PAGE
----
Though few of the deniers have any academic training or credentials, a few do. Nor are they universally stupid. David Irving, for instance, is considered by many a first-rate archivist. In this battle, as in almost every intellectual encounter, it is wise not to underestimate the opposition or overestimate one’s own strength.

Grobman and Shermer make clear that most university students would be ill-equipped to confront the most articulate deniers unless they knew a great deal in advance about their methods and about the Holocaust. To prove the point, they quote at length from a disastrous T.V. interview by host Phil Donahue with two prominent deniers.

Arguing that both sides must be heard, Holocaust deniers like Bradley Smith will gain admission to college campuses. And once there, it would be foolish to rely on college students to refute them or on college faculty, many of whom have been infected with terminal relativism, to protect the students. Grobman and Shermer relate a well-known case where a Afrocentrist gave a speech at Wellesley College arguing that Aristotle had stolen all his ideas from African manuscripts deposited in the great library of Alexandria. Professor Mary Lefkowitz asked him how that could be since the library was only built after Aristotle’s death. After the lecture, she was attacked as a racist by members of the audience. But more frightening, when she complained to the dean of her college about such nonsense being foisted on students, she was told each of us has a different but equally valid view of history. The question is: Will Holocaust denial also find its way into the pantheon of equally “valid” historical views?

Typically the deniers do not offer their own theory for what happened to Jews under Nazi control, or support with evidence such theories as they do offer – e.g., the starvation of those Jews who survived until liberation was a consequence of the German’s difficulty of supplying adequate food because of Allied advances. Rather the deniers seize upon discrepancies in the accounts of eye witnesses to the gas chambers – e.g., how long did it take before all the victims were dead? – as proof that the gas chambers never existed. Occasional errors, long since corrected, such as the claim that the Nazis engaged in the commercial production of soap from human fat (as opposed to occasional experiments in this direction), are held aloft by deniers as proof that all the historical accounts are falsified.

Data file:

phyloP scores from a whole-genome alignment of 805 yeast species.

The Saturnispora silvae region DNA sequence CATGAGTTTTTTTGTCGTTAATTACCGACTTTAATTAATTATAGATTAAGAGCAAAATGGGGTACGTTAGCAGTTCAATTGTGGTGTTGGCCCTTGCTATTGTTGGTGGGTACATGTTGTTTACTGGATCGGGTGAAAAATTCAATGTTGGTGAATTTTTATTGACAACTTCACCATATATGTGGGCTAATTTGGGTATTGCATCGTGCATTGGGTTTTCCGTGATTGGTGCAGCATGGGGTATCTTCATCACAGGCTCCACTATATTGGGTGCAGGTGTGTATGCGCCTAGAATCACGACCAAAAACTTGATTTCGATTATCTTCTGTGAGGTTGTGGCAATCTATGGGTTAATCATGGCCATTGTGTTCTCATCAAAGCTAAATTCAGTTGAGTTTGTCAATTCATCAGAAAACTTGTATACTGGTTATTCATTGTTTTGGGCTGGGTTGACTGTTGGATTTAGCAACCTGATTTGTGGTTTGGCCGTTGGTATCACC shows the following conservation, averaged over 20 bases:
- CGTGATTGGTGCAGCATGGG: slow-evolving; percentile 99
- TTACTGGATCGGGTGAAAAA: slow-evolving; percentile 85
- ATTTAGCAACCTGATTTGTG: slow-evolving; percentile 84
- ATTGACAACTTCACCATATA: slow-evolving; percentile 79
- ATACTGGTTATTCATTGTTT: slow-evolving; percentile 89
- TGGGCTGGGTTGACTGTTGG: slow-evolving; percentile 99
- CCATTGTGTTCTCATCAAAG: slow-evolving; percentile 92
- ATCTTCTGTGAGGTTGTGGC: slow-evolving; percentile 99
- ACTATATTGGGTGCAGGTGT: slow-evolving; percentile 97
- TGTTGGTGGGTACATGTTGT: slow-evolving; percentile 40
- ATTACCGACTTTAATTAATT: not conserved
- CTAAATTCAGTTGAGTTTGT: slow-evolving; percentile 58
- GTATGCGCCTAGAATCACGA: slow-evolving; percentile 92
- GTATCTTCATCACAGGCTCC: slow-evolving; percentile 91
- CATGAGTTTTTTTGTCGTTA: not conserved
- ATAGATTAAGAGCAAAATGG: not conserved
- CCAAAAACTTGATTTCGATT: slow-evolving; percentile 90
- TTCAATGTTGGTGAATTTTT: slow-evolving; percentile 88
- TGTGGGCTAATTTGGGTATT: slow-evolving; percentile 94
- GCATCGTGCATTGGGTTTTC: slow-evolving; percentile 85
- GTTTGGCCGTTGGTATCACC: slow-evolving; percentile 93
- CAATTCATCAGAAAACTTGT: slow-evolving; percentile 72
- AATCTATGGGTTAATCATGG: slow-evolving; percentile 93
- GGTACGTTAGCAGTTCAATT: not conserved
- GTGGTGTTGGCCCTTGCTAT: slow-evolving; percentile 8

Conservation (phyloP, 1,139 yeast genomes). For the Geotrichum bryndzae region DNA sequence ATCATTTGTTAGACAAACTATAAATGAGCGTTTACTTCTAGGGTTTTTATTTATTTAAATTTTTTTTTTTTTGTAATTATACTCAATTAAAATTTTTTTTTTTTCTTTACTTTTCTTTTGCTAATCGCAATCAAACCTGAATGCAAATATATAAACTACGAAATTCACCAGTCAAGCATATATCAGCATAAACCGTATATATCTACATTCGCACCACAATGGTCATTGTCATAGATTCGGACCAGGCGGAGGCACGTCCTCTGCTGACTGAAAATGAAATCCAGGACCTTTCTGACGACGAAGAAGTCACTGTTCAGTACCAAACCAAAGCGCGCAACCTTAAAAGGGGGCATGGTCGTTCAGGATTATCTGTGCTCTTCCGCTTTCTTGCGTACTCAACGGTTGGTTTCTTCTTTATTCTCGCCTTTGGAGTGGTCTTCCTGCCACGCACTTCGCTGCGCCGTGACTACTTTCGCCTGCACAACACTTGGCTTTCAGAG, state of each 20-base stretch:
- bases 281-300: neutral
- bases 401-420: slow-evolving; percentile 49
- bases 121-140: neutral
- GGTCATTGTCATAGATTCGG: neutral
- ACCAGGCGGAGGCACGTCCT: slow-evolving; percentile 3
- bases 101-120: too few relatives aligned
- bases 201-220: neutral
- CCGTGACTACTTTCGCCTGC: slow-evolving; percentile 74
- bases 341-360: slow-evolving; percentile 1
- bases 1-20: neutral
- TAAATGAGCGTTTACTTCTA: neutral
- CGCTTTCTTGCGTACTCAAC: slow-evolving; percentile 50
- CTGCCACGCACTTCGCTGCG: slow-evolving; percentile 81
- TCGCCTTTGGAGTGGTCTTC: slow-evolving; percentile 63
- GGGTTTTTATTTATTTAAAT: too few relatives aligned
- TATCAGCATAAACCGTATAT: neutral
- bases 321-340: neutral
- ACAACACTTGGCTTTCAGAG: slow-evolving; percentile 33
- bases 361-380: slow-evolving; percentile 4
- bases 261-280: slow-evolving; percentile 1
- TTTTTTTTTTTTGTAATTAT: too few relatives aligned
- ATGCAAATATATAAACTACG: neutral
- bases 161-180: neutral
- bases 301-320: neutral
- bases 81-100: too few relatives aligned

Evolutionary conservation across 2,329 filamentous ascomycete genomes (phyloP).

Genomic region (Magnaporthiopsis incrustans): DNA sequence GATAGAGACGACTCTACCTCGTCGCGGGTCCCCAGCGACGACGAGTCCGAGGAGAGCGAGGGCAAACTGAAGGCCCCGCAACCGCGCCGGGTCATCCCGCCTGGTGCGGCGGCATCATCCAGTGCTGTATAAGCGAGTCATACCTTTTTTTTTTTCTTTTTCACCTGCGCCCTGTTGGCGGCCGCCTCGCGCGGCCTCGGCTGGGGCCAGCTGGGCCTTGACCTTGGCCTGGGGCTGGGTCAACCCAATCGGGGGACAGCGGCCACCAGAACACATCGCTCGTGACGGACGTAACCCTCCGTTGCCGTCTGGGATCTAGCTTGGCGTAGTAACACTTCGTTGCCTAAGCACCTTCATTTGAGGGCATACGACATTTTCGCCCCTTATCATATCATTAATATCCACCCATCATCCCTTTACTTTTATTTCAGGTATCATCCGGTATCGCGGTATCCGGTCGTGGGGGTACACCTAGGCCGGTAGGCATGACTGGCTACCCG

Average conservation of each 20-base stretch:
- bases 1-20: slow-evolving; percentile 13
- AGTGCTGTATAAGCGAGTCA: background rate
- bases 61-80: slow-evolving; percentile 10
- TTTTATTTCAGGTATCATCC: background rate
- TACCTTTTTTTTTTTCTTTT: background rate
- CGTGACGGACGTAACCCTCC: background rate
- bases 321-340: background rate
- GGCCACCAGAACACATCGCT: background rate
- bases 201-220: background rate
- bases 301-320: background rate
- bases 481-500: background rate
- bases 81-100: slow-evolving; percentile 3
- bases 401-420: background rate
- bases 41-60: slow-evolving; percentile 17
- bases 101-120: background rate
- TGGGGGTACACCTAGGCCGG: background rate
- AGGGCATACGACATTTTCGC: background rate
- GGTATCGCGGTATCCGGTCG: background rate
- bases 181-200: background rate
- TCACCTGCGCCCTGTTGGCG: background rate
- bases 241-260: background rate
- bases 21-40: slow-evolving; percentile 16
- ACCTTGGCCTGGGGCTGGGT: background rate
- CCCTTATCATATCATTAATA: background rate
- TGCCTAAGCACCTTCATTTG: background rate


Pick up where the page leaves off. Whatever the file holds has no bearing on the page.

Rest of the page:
Deniers take out-of-context quotations from disputes between historians over such issues as when was the extermination plan finalized to suggest that there is an argument over the existence of such a plan. They repeatedly demand production of the “smoking gun” – e.g., a signed order from Hitler ordering the extermination of all European Jewry or the construction of gas chambers – as if an event of the magnitude of the Holocaust can be reduced to a single frame. Grobman and Shermer explain that Hitler learned from the public outcry in Germany against his murder of 75,000 physically and mentally handicapped adults and children in the late ‘30s never again to put his signature to an extermination order.

The deniers focus on what is not known rather than the immense amount of information that is known. And they attempt to discount or reinterpret documents and oral testimony one-by-one rather trying to explain the overwhelming preponderance of the evidence. While rejecting the interpretations of historians who connect six different strands of proof of the Nazi Final Solution, they offer no coherent theory of their own.

Grobman and Shermer have provided an immense service in destroying the various strands of denier argument. For instance, deniers ask, if Auschwitz was an extermination camp, why did its architectural design not conform to that purpose? Answer: It was originally built as part of a model city, later became a prisoner of war and slave labor camp for Russian POWS, and only in its last stage an extermination camp.

They survey the various strands of evidence for the existence of the gas chambers, including the voluminous testimony from the trial of Rudolph Hess, the camp commandant, and Hess’s own confession, the eyewitness testimony of both Germans and Jews who worked in the vicinity of the gas chambers and the ovens, and aerial photographs from Allied bombers. In addition, they stress that Auschwitz and the extermination camps were only one aspect of the Final Solution. The Einsatzgruppen extermination campaign in conquered areas of the Soviet Union claimed between 1,500,000 and 2,000,000 Jewish lives even earlier in the war.

It is ludicrous given the scope of the Final Solution and the consistent diversion of valuable German military resources to the extermination effort, even in the final stages of the war, that it was not executed with Hitler’s knowledge and upon his orders. Grobman and Sherman compile an overwhelming array of quotations from Hans Frank, the military governor of Poland, Josef Goebbels, Heinrich Himmler, Adolph Eichmann, (including the Wannsee Protocol, authored by Eichmann, after the infamous gathering of top of the Nazi hierarchy, explicitly delineating the stages of the Final Solution) and Hitler himself, which singly and cumulatively leave no doubt of a well-developed plan, ordered from the top, to eradicate the Jewish “virus” once and for all from Europe.